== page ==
A Difficult Season Ahead for NFL

2020 has been a most unusual year for all. Covid-19 has impacted all aspects of daily life across the globe, affecting jobs, schools, relationships and hobbies. The retail sector has suffered with closures and lower spends, the entertainment sector has had to suspend filming and the release of new films in cinemas has been pushed back or released on streaming services. The professional sports sector has not fared much better. From early March, professional sports leagues have been suspended as global lockdowns have been enacted, and a return to the stage for certain sports has meant becoming Covid-secure and implementing a number of changes.

For the NFL, this was felt keenly from the outset; the off-season activity has had to be changed significantly. First off were the changes to the NFL Draft. Ordinarily a huge event; in 2019 the draft lasted three days, attracted 600,000 fans in Nashville, and a TV audience of 47.5 million, in 2020 all public events associated with the Draft were cancelled, and it was televised, with no fan presence in the stadium. All pre-season games were canceled. The NFL is also expected to suffer financially: in 2019, revenue for the NFL was in excess of US$16 billion, and it expected to fall by US$4 billion in 2020. Revenue will also be affected by virus testing for players and team staff, estimated to cost around US$75 million.

 

Nonetheless, on the 10th of September 2020, the NFL season kicked off. A number of changes were implemented to ensure player and fan safety. Strict protocols have been put in place for self-isolation and testing for anyone on the team (players or support staff) who display symptoms, have been in contact with those displaying symptoms, or test positive. Another major change will be not having fans in stadiums. Most teams have decided to play to empty stadiums, with some (just 6) planning to allow a very small number of fans to attend in a socially distanced manner. The international games, played in Mexico City and London, have been relocated to mainland USA. Teams are also allowed to have an additional four standby players (so 6 in total rather than the usual 2) to allow for any absence due to the pandemic.

As the events cannot be followed in person, the NFL has had to adapt and find new ways of engaging fans on a remote basis. There has always been a steady following on a remote basis, particularly the halftime show, famous world-wide with both fans and non-fans. The NFL is also going to be pumping in piped crowd sounds into empty stadia to keep the excitement going and create an atmosphere for those watching at home, as well as to help encourage the players. Despite a predicted drop in revenue, the 2020 NFL season is still expected to generate upwards of US$12 billion, by no means a small amount of money.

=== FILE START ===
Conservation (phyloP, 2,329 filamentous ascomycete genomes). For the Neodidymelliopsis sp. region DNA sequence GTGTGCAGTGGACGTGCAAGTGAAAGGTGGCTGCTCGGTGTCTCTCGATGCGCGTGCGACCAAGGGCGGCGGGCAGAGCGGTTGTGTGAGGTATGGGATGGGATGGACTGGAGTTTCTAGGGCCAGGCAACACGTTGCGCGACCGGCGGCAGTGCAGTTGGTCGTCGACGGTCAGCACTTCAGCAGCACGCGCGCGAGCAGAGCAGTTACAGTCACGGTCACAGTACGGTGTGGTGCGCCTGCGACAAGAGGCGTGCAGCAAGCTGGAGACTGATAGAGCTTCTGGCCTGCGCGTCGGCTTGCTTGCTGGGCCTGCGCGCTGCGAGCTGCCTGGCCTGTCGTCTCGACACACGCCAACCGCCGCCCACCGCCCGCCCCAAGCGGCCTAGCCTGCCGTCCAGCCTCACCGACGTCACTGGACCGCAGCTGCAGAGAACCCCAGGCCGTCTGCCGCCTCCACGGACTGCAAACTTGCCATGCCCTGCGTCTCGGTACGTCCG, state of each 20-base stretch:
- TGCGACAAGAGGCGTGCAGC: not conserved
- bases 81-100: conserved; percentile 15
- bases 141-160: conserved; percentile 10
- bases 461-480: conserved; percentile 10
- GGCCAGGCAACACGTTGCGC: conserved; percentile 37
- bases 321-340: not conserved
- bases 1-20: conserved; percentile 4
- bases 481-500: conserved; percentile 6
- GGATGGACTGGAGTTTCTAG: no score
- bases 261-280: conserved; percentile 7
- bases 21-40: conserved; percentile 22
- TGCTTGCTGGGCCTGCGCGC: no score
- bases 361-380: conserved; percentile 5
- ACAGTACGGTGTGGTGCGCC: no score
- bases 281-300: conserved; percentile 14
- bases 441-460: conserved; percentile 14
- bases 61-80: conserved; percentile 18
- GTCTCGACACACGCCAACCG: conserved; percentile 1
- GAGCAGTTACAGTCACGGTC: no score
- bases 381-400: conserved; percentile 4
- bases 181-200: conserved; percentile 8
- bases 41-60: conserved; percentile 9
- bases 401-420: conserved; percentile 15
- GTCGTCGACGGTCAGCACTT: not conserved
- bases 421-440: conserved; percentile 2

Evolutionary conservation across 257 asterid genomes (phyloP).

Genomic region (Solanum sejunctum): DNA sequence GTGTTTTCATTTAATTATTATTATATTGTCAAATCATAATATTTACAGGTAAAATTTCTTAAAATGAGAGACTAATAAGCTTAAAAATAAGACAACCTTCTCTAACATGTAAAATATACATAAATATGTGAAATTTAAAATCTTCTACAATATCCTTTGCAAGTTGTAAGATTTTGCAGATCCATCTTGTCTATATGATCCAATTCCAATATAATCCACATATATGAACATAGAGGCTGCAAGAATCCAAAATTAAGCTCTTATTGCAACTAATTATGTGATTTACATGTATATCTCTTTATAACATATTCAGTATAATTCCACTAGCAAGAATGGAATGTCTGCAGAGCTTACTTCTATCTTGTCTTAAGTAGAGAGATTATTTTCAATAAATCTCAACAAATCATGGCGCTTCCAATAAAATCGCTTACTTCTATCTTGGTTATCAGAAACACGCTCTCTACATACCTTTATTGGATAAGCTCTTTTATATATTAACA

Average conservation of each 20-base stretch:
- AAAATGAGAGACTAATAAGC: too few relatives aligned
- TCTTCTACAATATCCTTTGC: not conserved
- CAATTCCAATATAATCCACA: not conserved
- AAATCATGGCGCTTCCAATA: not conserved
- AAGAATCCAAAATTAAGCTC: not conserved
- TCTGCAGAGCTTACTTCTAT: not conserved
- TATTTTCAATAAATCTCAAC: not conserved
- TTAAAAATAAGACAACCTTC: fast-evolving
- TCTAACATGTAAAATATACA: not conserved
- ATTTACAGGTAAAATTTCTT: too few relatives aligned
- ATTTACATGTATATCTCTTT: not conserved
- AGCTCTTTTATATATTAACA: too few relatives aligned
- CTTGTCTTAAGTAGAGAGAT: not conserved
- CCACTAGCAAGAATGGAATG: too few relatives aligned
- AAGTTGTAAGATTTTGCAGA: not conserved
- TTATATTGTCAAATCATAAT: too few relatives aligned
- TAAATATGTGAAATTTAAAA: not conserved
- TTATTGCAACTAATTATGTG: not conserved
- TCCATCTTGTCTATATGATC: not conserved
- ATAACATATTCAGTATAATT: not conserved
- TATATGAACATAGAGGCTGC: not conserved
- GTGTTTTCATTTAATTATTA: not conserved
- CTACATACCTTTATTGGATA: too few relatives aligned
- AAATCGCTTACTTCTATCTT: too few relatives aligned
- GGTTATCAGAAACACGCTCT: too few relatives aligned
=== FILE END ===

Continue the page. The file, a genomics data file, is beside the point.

A lot of the revenue earned for the NFL season comes from sponsors and advertising, as well as from merchandising and fantasy football. Another contribution to the NFL’s overall revenue is due to regulated sports betting. With several states now regulating sports betting and the NFL being one of the most popular sports across the country, many are now placing a bet on their favoured team to win a match or season. With betting operators wanting to attract fans, the league will earn profits from advertising and sponsorship as well as increased media consumption. This year’s betting on the NFL has an added twist in that Covid has the potential to disrupt line-ups at short notice and without much prior warning, and teams find themselves without key players. Punters are advised to to keep up to date with match updates and odds to avoid any betting disruptions.

 

Crowd noises will be pumped through stadium speakers to retain the atmosphere (Image source: Unsplash

The very nature of football, and the nature of the virus, means that it will be difficult to contain the spread. Measures in place can only go so far, and there is contact in both practice and in games, and is it not practicable for players to wear masks at all times. This has meant that recently there have been a number of players in numerous teams who have tested positive which has impacted not just the line-up, but the games schedule overall. In week four of the season, the Steelers and Titans game was canceled after a total of 18 team members (players and support staff) on the Titans Team tested positive. The Patriots and Chiefs game was also postponed after there were positive tests on both teams, including Cam Newton, QB for the Patriots who had been quarantining in the run-up to the season to ensure fitness to play. This is of course on top of the usual injuries that face players; O. J. Howard has reportedly ruptured his Achilles tendon, ending his NFL season.

Lastly, the pandemic has changed the way the game is reported, with restrictions on media access to coaches and players. Reporters are no longer allowed on the field or in the locker rooms, press conferences are limited to once a week and reporters are now no longer able to get a feel for the game, the mood of the players, and the overall vibe of how people are feeling. There is no way of getting a feel for the atmosphere on the field as there are now no people on the sidelines to talk to. Nonetheless, the NFL has built up enough cult status and has been able to implement a number of changes to make the 2020 season Covid safe, where a number of other sports have canceled or postponed their seasons, to ensure that 2020 will merely be a small blip on the radar, and will be able to bounce back.

 

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